COMPUTING: Good summer fun with these CD-ROMs

 
 
 

By Jane Huth

I always have mixed feelings when August rolls around. Sure, I've got a month of summer left, but it's only a month. Summer camp is over, yet we've got weeks to fill until our glorious vacation back East. In between trips to the beach, museums and the park, my children start getting antsy. Fortunately, we've found great new programs that offer fun and a bit of education too. Here are some of our favorites:

BACKYARD SOCCER: 2004, $19.99, http://funkidsgames.com/; ages 5 and up. Kids itching to play soccer during the summer doldrums can practice playing with the pros (or at least kid-sized versions of professional soccer players) in this program. Players jump right in and play pick up games or play in a league in such atmospheric locales as the very urban Cement Gardens or rural Fappy's Farm. Soccer fans fill their team roster with Major League Soccer players, such as Chris Aramis of Chicago Fire, and female soccer stars such as Brandi Chastain. Kids can play against the computer or against a friend. The three levels of games are fun and fast. At the easy level, the program helps kids figure out which player to pass the ball to or when to kick. Kids will enjoy the color commentary by Sunny Day and her British sidekick Earl Gray and the instant replays on the scoreboard. Children unfamiliar with soccer may need a little help from adults setting up their teams, but once they start playing, it may be tough to get them to stop.

SCOOBY-DOO CASE FILE NO. 1: THE GLOWING BUG MAN, $24.99, www.broderbund.com, (800) 395-0277; ages 5-10. Scooby-Doo and the groovy gang are back solving mysteries again in this delightful CD-ROM. This time, Scooby-Doo, Shaggy, Velma, Daphne and Fred try to find out who is dressing up like a giant fluorescent bug to scare patrons away from the Museum of Natural History. Players solve puzzles in six areas of the museum, and are rewarded with clues to the identity of the culprit-one of six suspects. The puzzles involve matching patterns and solving mazes that are challenging but not so difficult to frustrate kids either. For example, in the cafeteria, kids sharpen their memory while making double-dip ice cream cones out of flavors such as Banana Bone Crunch and Vanilla Blue Cheese. The humor is silly and predictable, but still fun. If your kids are like mine, they won't stop playing until they solve the mystery, then they'll play again just for the fun of it.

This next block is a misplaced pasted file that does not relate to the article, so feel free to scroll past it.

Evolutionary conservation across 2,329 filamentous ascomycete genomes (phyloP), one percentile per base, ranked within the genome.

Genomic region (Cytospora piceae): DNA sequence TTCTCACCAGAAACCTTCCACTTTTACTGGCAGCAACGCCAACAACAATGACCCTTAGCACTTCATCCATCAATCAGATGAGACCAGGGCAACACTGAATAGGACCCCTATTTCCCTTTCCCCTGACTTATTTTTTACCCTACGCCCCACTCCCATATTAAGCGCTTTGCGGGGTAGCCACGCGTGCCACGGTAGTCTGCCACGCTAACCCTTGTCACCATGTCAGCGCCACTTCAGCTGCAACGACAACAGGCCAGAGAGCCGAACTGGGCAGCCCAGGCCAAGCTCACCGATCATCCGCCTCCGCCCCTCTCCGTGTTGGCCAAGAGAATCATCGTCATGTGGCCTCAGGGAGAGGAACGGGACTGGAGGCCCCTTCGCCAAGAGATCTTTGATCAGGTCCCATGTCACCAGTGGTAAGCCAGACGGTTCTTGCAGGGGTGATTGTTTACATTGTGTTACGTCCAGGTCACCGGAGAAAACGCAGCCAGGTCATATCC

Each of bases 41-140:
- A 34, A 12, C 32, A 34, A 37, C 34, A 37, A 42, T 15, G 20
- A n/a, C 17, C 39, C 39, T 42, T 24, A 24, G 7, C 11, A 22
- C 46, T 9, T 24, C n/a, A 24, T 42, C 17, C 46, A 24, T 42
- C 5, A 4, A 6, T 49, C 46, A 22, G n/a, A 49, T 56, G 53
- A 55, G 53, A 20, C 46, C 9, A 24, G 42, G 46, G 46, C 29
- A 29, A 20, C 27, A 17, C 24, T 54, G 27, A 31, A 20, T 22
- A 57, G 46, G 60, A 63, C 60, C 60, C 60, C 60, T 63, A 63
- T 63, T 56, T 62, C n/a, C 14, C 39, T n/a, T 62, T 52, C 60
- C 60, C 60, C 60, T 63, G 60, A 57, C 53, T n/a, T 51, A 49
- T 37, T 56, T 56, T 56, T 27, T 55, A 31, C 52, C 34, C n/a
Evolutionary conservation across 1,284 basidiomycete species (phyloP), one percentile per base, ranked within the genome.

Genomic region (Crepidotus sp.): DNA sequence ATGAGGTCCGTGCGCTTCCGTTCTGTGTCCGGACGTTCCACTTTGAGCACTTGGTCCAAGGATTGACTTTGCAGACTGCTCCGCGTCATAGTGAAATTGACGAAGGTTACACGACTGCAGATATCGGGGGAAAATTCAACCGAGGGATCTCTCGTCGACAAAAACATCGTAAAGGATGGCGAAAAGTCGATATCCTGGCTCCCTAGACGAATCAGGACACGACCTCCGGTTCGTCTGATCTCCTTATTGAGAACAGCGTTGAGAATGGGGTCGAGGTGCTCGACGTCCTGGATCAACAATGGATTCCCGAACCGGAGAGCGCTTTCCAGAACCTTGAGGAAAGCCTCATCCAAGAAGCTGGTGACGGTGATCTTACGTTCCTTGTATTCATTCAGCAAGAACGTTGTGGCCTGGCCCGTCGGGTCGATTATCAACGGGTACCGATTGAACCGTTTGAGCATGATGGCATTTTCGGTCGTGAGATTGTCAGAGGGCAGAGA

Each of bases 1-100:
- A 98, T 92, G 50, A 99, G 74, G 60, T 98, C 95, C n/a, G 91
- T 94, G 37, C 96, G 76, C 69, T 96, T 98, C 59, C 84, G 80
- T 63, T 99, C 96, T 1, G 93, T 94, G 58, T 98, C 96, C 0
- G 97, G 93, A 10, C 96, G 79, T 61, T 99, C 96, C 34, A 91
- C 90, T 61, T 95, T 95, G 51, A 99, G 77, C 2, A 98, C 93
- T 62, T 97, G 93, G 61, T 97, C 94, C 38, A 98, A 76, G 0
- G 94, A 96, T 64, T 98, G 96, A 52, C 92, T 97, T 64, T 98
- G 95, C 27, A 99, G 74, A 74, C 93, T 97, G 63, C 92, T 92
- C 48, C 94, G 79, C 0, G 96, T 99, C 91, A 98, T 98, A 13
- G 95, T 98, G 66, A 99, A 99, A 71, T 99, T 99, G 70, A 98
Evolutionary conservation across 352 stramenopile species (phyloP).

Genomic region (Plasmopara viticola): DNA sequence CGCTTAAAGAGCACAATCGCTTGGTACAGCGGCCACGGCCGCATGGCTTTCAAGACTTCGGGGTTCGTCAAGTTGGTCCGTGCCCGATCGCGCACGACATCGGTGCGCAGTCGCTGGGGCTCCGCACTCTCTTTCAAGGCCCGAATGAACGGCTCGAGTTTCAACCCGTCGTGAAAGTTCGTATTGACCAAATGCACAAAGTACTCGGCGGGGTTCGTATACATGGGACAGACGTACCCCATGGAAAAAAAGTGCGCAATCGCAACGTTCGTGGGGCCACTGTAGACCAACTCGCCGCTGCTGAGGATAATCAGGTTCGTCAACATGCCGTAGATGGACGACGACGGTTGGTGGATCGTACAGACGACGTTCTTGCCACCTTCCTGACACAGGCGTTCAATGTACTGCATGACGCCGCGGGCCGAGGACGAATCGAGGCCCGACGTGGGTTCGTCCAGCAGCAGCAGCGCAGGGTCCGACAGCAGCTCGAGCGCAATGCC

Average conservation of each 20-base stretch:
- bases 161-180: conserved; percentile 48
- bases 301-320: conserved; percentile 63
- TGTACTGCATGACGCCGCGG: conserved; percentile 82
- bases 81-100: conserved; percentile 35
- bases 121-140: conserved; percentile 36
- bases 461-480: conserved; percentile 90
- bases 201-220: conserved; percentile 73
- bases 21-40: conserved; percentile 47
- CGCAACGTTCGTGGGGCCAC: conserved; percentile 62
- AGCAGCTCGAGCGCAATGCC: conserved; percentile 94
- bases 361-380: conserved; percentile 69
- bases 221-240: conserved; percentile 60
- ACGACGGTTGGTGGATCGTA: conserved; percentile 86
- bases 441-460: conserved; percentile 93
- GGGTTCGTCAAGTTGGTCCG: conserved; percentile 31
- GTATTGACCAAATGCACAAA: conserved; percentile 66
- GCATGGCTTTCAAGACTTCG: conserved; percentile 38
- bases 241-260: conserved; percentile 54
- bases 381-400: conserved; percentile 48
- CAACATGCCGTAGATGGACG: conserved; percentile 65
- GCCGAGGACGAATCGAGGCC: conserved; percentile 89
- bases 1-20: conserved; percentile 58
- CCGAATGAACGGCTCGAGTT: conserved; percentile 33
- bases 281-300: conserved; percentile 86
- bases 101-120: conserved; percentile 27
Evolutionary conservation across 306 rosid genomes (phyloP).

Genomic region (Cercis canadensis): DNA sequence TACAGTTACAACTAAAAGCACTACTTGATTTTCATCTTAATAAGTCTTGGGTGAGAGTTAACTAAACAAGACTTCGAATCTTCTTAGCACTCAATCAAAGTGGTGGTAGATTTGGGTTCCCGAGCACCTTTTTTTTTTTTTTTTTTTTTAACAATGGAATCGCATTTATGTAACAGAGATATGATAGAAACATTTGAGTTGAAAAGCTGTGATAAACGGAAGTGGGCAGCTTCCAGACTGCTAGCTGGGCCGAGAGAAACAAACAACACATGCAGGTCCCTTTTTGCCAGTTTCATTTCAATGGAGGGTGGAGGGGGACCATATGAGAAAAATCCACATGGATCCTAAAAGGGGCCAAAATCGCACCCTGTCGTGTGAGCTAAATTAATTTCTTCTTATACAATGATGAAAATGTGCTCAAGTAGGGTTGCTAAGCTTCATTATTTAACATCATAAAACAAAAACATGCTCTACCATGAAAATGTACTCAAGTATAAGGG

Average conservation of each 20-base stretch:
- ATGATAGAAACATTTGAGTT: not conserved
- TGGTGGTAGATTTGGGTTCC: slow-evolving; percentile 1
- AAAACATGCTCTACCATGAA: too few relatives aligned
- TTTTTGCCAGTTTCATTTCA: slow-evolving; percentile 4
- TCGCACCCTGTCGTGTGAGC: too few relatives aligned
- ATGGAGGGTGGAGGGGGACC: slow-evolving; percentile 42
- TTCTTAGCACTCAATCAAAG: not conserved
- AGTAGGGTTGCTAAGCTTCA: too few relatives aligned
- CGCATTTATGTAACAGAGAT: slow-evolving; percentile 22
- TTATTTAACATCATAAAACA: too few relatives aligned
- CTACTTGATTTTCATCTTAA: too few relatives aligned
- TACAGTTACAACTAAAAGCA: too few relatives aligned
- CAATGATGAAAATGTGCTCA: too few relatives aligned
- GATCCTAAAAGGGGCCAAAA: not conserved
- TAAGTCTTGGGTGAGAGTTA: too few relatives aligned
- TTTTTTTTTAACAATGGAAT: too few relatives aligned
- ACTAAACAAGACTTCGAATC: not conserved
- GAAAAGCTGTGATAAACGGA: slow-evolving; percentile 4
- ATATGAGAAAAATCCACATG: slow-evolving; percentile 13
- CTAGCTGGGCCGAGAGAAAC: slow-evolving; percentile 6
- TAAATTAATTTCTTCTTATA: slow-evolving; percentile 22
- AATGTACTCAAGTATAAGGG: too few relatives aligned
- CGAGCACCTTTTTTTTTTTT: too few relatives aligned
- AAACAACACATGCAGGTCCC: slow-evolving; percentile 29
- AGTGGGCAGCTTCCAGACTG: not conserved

PIGLET'S BIG GAME, $19.99, www.disneyinteractive.com, (818) 553-5000, ages 3-6. For little ones just learning to use the computer, Piglet's Big Game is a sweet, gentle CD-ROM that will challenge them at just the right level. Piglet wanders through the Hundred Acre Wood visiting his friends, Pooh, Owl, Eeyore, Roo and Tigger to find ingredients for the Very Large Soup Rabbit is making for a special lunch. Piglet orders spices for Owl, puts together a broken honey pot for Pooh, colors pictures for Eeyore and picks up acorns in the woods. As he hunts for ingredients, Piglet must retrace his steps from time to time to find the objects-such as a large plank-he needs to retrieve the ingredients. My 4-year-old had no trouble playing this game, but my 6-year-old pronounced it for babies. Piglet's Big Game is just right for preschoolers, especially those enamored of Piglet's Big Movie and of all the inhabitants of the Hundred Acre Wood.

FINDING NEMO: NEMO'S UNDERWATER WORLD OF FUN, $19.99, www.thq.com; ages 4 and up. I deemed the movie Finding Nemo too scary for my children, but this CD-ROM, which features the same characters and clips from the film, contains nothing that will worry or frighten kids. It's full of fast action and clever games that have a modicum of educational value, but mostly are entertaining. Nemo and his friends play games to collect prizes that allow them to race in a Super Swim Challenge. The games include Shell Game, where players must keep an eye on Blenny who is hiding under a fast-moving shell, and Feeding Frenzy, where Nemo lobs kelp balls to Bruce the vegetarian shark. Kids can sharpen their memories in Moonfish, where a school of fish forms shapes players must remember in order, and Rock Roll, a matching game. Once players collect enough prizes, they can compete in one of five Super Swim Challenges. These races are obstacle courses where speed counts. Parts of this program move so quickly they made me dizzy, so sensitive kids may want to steer clear of it. But my children enjoyed the games immensely and were amused by the funny voices of the sea creatures.  

 

Jane Huth lives, writes and plays with computers in the northern suburbs with her husband, her kindergartner and her preschooler.

 

 
 







 
 
 
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